Effects of soybean meal source and level on growth performance of weanling pigs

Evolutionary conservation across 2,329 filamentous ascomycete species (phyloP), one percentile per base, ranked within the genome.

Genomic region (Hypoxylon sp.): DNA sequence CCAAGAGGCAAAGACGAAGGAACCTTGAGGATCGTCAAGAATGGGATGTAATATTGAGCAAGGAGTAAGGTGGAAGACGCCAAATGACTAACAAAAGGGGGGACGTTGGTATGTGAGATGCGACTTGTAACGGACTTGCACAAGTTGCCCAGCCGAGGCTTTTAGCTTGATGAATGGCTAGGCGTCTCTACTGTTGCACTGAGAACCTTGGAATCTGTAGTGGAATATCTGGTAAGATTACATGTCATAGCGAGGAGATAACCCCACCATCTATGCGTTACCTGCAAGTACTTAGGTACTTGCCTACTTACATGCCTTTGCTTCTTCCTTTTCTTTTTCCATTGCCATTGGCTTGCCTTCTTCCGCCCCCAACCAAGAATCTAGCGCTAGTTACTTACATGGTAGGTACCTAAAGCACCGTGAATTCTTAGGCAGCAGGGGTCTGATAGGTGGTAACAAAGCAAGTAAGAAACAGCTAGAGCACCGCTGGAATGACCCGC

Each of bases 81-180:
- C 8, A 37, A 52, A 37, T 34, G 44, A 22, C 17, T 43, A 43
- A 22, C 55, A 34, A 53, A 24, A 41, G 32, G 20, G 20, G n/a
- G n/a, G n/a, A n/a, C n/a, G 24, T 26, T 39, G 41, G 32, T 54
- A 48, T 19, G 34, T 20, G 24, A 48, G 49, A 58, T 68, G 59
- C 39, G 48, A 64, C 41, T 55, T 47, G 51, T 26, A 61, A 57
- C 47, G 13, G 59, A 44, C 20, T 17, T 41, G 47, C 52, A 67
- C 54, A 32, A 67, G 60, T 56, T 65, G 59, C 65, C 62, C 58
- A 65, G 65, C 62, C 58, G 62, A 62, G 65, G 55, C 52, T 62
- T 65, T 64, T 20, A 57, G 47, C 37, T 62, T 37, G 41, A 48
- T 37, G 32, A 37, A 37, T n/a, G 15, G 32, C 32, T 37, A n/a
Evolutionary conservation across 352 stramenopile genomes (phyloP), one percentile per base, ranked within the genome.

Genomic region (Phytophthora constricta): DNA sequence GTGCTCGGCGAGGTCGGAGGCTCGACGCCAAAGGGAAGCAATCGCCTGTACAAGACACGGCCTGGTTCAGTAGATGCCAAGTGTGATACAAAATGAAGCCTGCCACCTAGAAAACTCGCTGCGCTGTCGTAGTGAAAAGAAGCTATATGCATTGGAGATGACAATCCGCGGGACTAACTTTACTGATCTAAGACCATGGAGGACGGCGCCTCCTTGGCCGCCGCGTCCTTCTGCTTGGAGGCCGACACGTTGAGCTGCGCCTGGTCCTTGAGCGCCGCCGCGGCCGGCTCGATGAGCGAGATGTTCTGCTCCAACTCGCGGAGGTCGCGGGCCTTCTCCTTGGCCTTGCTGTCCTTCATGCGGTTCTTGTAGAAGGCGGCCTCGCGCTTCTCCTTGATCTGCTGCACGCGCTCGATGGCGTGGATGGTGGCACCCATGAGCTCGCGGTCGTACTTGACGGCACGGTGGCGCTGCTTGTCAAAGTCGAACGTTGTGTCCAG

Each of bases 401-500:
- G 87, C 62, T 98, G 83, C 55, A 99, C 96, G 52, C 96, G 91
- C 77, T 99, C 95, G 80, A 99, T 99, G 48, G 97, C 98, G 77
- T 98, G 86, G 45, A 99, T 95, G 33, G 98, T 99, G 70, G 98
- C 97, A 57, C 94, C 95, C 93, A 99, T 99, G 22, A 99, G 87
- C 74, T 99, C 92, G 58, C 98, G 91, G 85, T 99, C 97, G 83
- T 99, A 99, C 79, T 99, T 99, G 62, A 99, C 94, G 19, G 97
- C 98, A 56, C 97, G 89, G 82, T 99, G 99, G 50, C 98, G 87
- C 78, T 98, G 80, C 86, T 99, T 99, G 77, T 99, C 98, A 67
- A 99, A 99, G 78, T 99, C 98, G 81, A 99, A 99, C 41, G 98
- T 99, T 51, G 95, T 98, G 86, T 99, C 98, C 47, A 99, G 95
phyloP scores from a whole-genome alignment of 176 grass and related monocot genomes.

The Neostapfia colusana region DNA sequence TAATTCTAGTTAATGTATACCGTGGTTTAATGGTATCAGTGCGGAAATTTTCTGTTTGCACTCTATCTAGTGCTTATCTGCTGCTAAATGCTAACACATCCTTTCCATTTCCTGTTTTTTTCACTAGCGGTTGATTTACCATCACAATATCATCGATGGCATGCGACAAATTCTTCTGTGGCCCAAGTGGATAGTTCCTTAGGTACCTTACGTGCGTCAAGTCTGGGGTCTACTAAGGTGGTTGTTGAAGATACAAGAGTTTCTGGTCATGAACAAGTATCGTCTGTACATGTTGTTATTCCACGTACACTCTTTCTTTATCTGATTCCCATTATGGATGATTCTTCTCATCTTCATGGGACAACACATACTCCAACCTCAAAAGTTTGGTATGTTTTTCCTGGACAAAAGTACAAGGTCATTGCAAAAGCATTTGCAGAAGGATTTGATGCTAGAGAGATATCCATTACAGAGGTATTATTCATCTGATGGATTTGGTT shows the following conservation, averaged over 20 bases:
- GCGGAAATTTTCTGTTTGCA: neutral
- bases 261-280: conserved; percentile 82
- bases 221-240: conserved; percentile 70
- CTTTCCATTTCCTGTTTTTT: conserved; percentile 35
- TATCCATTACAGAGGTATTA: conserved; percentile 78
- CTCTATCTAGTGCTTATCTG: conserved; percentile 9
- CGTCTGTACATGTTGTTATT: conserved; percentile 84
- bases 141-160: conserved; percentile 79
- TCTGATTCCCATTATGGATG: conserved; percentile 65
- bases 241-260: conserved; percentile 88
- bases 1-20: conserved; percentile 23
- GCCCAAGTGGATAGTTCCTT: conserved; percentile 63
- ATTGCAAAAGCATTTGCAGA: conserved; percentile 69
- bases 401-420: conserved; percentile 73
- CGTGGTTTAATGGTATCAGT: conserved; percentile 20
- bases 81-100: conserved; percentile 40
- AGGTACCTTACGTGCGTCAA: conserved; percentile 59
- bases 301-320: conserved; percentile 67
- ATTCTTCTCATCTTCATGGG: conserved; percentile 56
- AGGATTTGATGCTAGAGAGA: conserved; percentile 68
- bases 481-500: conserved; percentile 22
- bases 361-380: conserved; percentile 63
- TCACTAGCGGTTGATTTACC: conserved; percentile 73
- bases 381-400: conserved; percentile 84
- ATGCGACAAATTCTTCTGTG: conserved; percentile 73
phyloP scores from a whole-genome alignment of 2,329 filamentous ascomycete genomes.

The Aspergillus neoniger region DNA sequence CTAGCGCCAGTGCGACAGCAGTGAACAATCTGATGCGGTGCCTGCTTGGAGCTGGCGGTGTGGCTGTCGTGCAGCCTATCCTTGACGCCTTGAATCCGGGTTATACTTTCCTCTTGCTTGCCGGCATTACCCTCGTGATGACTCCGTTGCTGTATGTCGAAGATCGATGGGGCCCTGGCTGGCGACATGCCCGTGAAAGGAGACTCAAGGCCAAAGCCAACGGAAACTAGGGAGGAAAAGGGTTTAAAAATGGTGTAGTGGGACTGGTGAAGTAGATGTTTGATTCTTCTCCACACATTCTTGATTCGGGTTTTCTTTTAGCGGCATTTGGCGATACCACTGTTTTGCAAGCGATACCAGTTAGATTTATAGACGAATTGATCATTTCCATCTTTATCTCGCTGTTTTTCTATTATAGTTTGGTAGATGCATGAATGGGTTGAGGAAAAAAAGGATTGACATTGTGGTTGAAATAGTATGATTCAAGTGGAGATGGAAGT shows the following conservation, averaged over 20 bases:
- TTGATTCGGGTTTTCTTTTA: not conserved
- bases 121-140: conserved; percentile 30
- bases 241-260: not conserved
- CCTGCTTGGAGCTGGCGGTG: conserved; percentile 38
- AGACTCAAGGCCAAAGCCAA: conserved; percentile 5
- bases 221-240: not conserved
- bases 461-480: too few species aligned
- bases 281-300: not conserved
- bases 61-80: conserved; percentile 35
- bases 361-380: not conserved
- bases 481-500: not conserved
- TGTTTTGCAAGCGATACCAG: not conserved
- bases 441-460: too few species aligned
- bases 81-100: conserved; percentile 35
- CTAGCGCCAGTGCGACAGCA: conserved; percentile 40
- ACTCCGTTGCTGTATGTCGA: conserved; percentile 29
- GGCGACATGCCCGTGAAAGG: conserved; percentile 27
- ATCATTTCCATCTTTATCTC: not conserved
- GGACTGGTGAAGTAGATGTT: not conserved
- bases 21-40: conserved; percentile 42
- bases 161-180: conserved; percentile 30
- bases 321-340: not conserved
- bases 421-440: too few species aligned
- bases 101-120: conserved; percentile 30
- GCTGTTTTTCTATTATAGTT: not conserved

Kansas State University Swine Research. A total of 525 weanling pigs (initially 13.0 lb) were used in two experiments to evaluate the effects of soybean meal source and level on growth performance of early weaned pigs. In both experiments, dietary treatments included a control diet containing no soybean meal, or diets containing 20% or 40% of either solvent extracted soybean meal (SBM) or extruded- expelled soybean meal (EESoy). In Exp. 1, diets were formulated with NRC (1998) nutrient values for the solvent extracted soybean meal and previously determined values (1998 KSU Swine Day Report of Progress) for the extruded-expelled soybean meal. In Exp. 1, from d 0 to 7, increasing solvent extracted soybean meal or extrudedexpelled soybean meal decreased (linear, P<0.05) ADG. Feed efficiency was reduced with an increase of either soybean meal source (SBM quadratic, P<0.05; EESoy linear, P<0.05). However, the mean ADG and F/G of pigs fed solvent extracted soybean meal were better than the mean of pigs fed extruded- expelled soybean meal. No differences were found in growth performance from d 7 to 14 and 14 to 21. However, from d 0 to 14, F/G became poorer (linear, P<0.06) as either soybean meal source increased, and the mean F/G of pigs fed solvent extracted soybean meal was better than those fed extrudedexpelled soybean meal. For the overall growth period, d 0 to 21, F/G became poorer (linear, P<0.04) as solvent extracted soybean meal increased. After the trial was completed, the soybean meal sources were chemically analyzed and the extruded-expelled soybean meal was found to be lower in crude protein (43.6% vs 46.5%) than what was used in diet formulation. We speculated that the differences in growth performance between the two soybean meal sources could have been a result of the low protein (lysine) concentrations. Therefore, in Exp. 2 diets were formulated with actual analyzed nutrient soybean meal values. In Exp. 2, from d 0 to 7, increasing either soybean meal source resulted in decreased (linear, P<0.01) ADG and ADFI, and reduced (quadratic, P<0.04) F/G. The mean ADG, ADFI, and F/G of pigs fed solvent extracted soybean meal were better than the mean of those fed extruded-expelled soybean meal. From d 7 to 14, ADG and F/G improved (linear, P<0.05) with increasing solvent extracted soybean meal. Increasing extruded-expelled soybean meal had no affect on ADG or F/G but decreased (linear, P<0.03) ADFI. From d 0 to 14, increasing solvent extracted soybean meal decreased (linear, P<0.02) ADFI. Increasing extruded-expelled soybean meal decreased ADG, ADFI, and decreased F/G (linear, P<0.01). The mean ADG, ADFI, and F/G of pigs fed solvent extracted soybean meal was better than the mean of pigs fed extrudedexpelled soybean meal. For the overall trial, increasing extruded-expelled soybean meal decreased ADG and ADFI (linear, P<0.01) and the mean ADG and ADFI, were less than those fed solvent extracted soybean meal. Because of previous research demonstrating equal or better growth performance of pigs fed extruded-expelled soybean meal, the results of these trials led us to suspect that poor quality extruded-expelled soybean meal was used in this trial. At the conclusion of the study, soybean meal sources from both trials were analyzed for trypsin inhibitor. Results of the trypsin inhibitor assay suggest that the extruded- expelled soybean meal from both experiments was underprocessed, resulting in poor growth performance. In conclusion, trypsin inhibitor values are extremely important in verifying quality of extruded-expelled soybean meal.